by Greg Foisie — CSULA grad student and Change-Links/peace movement volunteer

50 years of counter culture and nothing to show for it? After fleeing suburbia for the hippie dream, being blessed with delayed adolescence and reincarnation as a peace punk for over a decade, and living communally for over 20 years in the process, I had become thoroughly disenchanted by our current state of affairs. It appeared that despite all efforts to the contrary, half a century of protest, alternative lifestyles, screaming, and ineffective organizing have done nothing to reverse this trend, or so it seemed to me.
In a state of despondence I crawled over to Silver Lake to take in the two days of (the British, not Canadian) Subhumans at Club Los Globos. I went to interview the bands about their artistic endeavors and their views concerning peace and the mainstream charge that punks are too angry, aggressive, and scary to support or nurture peace. A couple of bands agreed before hand to see me, so I took off anticipating good fortune in corralling the rest into answering my questions.

Two Days of Punk Rock

Over two days each of five bands allowed me time to speak with them. I was blown away by the power and idealism of their music and by their determination to carry on in support of the people despite the costs such struggle ensures deviants in today’s world. I kept waiting for comments revealing shallow engagement or a just in it for the kicks attitude, but that never happened.

Screen shot 2015-12-03 at 10.49.52 PMRarely does every back-up band have the capability to energize and inspire audiences in a manner akin to that of the headliner, but that’s what I found. These events reinvigorated me with renewed hope. This article explains how this came about.
Inside the club I was transfixed by the physical presence, energy, and intimate interaction between those listening and those performing. The music from all bands could be characterized as brutal. There was seldom nuance, often guttural screaming – a blistering, an all-out assault.

Each song was uncompromising in its use of volatile energy, scalpel-edged awareness, and denunciation of all that’s wrong in the world. The groups used the full force of their music to emphasize the insight of their lyrics on topics ranging from violence in personal relationships and neighborhoods to genocide.
There was a bond between bands and listeners that was unmistakable. Each party frequently engaged the other in call-and-response fashion, as to make their roles indistinguishable at points in time. The experience was adamant in its condemnations, as well as thoroughly good-natured. The interaction created a visceral and electrifying atmosphere for each band’s set, with increasing magnitude until the Subhumans finished their last song both evenings.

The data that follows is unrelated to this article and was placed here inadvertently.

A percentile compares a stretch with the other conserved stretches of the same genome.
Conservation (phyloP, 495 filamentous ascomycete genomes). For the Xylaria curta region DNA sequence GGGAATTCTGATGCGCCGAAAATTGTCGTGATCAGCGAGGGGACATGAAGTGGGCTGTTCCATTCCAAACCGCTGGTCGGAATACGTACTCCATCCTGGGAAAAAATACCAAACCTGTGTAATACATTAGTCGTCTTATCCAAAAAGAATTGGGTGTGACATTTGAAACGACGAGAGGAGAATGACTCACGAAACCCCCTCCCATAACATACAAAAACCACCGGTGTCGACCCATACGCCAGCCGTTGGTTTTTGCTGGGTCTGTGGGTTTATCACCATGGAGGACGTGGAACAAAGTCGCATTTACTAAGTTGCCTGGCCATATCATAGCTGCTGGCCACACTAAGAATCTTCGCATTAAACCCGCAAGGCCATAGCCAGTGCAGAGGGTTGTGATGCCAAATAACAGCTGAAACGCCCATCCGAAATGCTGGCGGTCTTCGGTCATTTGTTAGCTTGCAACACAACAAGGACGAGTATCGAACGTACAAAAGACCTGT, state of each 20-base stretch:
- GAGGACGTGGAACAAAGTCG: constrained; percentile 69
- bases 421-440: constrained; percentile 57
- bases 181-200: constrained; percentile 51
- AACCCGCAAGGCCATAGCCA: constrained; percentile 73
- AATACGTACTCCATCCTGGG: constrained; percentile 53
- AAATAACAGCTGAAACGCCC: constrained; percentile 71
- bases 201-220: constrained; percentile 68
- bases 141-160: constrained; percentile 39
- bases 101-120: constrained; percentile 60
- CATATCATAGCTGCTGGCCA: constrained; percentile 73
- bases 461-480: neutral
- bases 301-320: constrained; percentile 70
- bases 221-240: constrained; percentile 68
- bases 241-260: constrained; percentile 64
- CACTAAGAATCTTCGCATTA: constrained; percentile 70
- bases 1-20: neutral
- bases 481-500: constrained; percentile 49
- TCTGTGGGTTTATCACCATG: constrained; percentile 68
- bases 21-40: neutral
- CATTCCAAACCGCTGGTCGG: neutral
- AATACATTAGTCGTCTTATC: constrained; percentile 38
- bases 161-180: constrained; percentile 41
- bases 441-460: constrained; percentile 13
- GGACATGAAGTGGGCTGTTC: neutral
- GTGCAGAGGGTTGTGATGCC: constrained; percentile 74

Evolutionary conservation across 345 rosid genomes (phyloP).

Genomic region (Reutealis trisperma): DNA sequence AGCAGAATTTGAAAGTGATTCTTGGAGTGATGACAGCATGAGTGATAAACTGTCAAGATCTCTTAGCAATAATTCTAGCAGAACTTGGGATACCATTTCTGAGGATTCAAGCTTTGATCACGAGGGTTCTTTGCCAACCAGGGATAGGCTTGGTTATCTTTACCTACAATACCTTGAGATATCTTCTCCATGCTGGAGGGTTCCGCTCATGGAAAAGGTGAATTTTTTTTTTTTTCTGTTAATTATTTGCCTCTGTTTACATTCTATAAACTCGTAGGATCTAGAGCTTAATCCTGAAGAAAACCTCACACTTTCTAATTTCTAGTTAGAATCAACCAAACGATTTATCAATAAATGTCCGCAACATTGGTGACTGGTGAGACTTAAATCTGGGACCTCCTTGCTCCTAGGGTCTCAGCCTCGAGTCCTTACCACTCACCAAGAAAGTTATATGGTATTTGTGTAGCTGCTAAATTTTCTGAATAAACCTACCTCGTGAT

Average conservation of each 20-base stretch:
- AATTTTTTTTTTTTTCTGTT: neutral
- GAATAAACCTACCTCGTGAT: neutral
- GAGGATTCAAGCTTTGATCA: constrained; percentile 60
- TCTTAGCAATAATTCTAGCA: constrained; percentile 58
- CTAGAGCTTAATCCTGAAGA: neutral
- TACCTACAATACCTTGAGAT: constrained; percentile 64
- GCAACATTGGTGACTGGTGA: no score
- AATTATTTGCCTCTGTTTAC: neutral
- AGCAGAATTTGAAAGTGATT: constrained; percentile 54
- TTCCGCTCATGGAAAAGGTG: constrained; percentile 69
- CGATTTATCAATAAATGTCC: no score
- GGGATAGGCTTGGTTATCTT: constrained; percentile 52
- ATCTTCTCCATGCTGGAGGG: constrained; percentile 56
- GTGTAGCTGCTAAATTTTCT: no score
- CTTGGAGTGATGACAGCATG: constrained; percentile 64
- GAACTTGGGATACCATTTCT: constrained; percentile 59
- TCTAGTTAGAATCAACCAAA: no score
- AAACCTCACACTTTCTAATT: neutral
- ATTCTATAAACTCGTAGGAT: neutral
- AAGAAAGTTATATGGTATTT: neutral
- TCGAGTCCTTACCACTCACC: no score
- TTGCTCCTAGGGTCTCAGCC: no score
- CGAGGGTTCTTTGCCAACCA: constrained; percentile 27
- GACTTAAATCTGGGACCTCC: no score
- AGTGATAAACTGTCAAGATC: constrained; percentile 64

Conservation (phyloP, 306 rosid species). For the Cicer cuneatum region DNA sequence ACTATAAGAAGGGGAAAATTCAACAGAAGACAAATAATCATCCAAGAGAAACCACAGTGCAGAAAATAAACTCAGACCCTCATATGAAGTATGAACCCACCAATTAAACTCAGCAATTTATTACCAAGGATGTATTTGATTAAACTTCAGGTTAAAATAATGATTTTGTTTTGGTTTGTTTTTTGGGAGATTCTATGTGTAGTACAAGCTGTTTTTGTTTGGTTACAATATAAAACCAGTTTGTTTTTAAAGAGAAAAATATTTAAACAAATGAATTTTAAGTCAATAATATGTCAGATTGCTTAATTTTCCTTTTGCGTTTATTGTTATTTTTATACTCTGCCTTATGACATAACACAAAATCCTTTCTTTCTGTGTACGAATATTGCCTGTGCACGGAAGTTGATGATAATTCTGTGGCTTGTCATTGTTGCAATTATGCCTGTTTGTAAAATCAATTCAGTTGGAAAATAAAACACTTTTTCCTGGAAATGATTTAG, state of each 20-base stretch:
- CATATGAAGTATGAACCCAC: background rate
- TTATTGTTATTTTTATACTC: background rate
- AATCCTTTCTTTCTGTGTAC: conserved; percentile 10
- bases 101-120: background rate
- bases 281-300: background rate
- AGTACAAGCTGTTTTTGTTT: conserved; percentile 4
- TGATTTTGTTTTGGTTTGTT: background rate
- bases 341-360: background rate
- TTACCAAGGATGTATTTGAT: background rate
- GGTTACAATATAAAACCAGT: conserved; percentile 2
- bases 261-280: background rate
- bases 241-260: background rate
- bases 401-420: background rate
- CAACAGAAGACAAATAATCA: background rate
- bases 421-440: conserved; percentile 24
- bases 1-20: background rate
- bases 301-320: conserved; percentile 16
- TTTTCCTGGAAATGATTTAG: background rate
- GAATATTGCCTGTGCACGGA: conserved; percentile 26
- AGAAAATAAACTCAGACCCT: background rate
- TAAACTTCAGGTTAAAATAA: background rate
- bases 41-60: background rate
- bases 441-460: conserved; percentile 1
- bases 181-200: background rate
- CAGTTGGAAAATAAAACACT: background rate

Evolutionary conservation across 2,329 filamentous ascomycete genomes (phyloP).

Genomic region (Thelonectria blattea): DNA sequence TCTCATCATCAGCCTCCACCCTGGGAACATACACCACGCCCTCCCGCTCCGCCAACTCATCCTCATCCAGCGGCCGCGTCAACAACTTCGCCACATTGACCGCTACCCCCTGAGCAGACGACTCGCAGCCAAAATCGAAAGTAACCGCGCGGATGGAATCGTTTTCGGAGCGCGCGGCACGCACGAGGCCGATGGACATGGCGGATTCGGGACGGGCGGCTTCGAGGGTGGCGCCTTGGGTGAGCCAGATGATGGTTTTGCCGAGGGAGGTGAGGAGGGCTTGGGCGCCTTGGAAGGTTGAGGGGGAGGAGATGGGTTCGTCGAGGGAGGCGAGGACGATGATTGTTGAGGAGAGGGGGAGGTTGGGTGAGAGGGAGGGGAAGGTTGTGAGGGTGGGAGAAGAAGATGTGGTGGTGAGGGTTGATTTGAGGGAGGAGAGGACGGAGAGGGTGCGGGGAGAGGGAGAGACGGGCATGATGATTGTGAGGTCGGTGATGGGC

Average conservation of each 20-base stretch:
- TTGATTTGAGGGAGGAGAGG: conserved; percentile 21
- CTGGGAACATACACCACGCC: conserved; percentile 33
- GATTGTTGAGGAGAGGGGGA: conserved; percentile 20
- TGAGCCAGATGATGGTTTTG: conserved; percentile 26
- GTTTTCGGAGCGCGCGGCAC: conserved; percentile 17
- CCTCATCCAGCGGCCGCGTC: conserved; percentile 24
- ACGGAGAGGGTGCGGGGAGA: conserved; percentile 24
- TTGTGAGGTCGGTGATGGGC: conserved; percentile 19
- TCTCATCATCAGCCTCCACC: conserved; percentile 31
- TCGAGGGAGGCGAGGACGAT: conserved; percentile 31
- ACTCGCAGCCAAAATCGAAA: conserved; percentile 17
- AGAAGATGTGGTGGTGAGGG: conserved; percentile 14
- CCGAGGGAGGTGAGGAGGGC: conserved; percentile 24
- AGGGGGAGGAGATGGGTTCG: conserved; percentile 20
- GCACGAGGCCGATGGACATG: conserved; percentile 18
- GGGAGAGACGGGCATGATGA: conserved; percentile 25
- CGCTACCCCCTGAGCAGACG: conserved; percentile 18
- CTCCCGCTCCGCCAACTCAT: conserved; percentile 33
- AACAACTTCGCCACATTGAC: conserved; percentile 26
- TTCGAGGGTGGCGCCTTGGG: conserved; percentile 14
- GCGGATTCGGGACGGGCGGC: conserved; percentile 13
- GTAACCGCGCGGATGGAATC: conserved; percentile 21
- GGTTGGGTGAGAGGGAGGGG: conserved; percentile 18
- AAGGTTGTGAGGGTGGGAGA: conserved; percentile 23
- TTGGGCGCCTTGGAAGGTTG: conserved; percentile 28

Punk’s extreme high energy can morph into altercation. Yet over 10 hours of non-stop punk rock, only one brief fight broke out on the dance floor during the second night. It was quickly dispelled when the lead singer (Rob Aston of Death March) mentioned as a casual aside from center stage, If you need to fight, go fight the cops. That ended that, perhaps due to the realization by the combatants that they weren’t up to taking on real oppression at that moment.

It may seem unlikely that a listener can be lifted to new heights by a song’s message. Yet this is the case for many music fans, and I found this same sensation is conveyed in conversation with these status quo-challenging artists. This happened to me in these interviews with all of the bands. That’s amazing! The experience revived my belief that there’s still tangible benefit from the idealism and kick-ass propensity of hardcore and punk rock.

Here are the bands and what they had to say – the first four being the bands supporting the Subhumans – just two of them playing each evening preceding the headliners: first evening: °LibÈrate!, Death March; second evening: Blazing Eye, Generacion Suicida.

Change-Links - Subhumans Article Graphic-Photo - !Liberate! Logo - 11-21-15°LibÈrate!

The Latin-influenced, all Spanish-speaking fastcore band began in LA County about 9 years ago, around 2006. They sang their songs in Spanish, but were very accommodating to me, answering my questions in English. We went to the patio, where they described their history and rationale for their style and songs.

Jaime/Jimmy (bacteria/drums) and Moses (guitara/guitar) created the group. After Moses asked Mario to play bajo/ bass and Jimmy suggested his friend Sergio be on gritos/vocals the band was formed. They have played on and off as their responsibilities to family and work ebbed and waned, and as opportunities to perform made themselves available. They have put out 2 7#s and a discography tape + CD + LP, and hope to have an album out soon.